When the ignition timing control signal becomes L level, the transistor 102 is turned off and the potential at point D is applied to the power transistor 104 to turn it on to thereby allow a current shown by the waveform (e) in FIG. 2 to flow to the primary coil of the ignition coil 105. Then, when the potential at point C becomes H level, the transistor 102 is turned on and so the current from point D is branched. Therefore the power transistor 104 is turned off and the current of the ignition coil 105 is cut off, causing a high voltage to be induced in the secondary coil thereof, which causes the ignition plug 106 to spark-discharge to thereby ignite the engine.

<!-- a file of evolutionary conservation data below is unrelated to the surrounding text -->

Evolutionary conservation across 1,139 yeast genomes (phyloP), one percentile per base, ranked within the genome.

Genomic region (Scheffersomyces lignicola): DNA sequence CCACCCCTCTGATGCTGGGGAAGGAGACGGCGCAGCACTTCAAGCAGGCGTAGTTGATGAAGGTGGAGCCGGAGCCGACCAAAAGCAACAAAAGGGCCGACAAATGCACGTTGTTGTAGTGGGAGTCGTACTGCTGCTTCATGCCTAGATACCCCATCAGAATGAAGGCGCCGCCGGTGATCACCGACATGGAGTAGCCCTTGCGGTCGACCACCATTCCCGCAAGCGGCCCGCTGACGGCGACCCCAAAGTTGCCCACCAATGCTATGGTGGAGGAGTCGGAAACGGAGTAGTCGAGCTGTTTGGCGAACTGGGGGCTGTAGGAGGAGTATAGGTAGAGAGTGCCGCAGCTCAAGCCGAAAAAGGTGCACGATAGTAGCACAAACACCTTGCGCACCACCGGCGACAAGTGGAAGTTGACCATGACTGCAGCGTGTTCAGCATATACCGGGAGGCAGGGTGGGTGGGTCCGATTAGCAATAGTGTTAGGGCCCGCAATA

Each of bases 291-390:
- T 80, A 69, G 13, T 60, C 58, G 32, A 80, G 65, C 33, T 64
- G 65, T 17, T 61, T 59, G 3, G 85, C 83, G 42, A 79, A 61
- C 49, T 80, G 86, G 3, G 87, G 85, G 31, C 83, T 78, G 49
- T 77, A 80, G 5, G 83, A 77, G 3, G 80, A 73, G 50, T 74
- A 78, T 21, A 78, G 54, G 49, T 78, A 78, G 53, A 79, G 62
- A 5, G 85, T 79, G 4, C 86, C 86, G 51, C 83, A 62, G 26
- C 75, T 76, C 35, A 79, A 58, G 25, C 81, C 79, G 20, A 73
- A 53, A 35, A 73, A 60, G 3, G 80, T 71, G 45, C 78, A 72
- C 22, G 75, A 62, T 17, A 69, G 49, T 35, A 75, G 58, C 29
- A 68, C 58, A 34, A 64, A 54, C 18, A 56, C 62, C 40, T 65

In a case where the engine is stopped while the current supply to the ignition coil 105 continues, operational waveforms at these points become as shown by (a) to (e) in FIG. 3, respectively. That is, at a time t1, a stop signal is produced at the stop signal output terminal 101a of the ignition control device 101 as shown by waveform (a) in FIG. 3, so that the transistor 109 is turned on and a potential at point B becomes L level as shown by waveform (b) in FIG. 3. Thus, the transistor 112 is turned on to short-circuit the emitter-base circuit of the transistor 113 to thereby cut a voltage supply from the power source to the capacitor 119. As a result, the potential at point D reduces generally at a rate determined by a CR time constant of the capacitor 119 and the resistor 120 from H level to L level as shown by waveform (d) in FIG. 3. Since the potential at point C is L level, the transistor 102 is off, so that the base current of the power transistor 104 reduces gradually and its collector current, i.e., the current of the ignition coil 105, reduces generally as shown by waveform (e) in FIG. 3. Therefore, no spark discharge is produced at the ignition plug 106. It should be noted that the stop signal of the ignition control device can be provided when the engine rotation is not more than 60 to 70 rpm.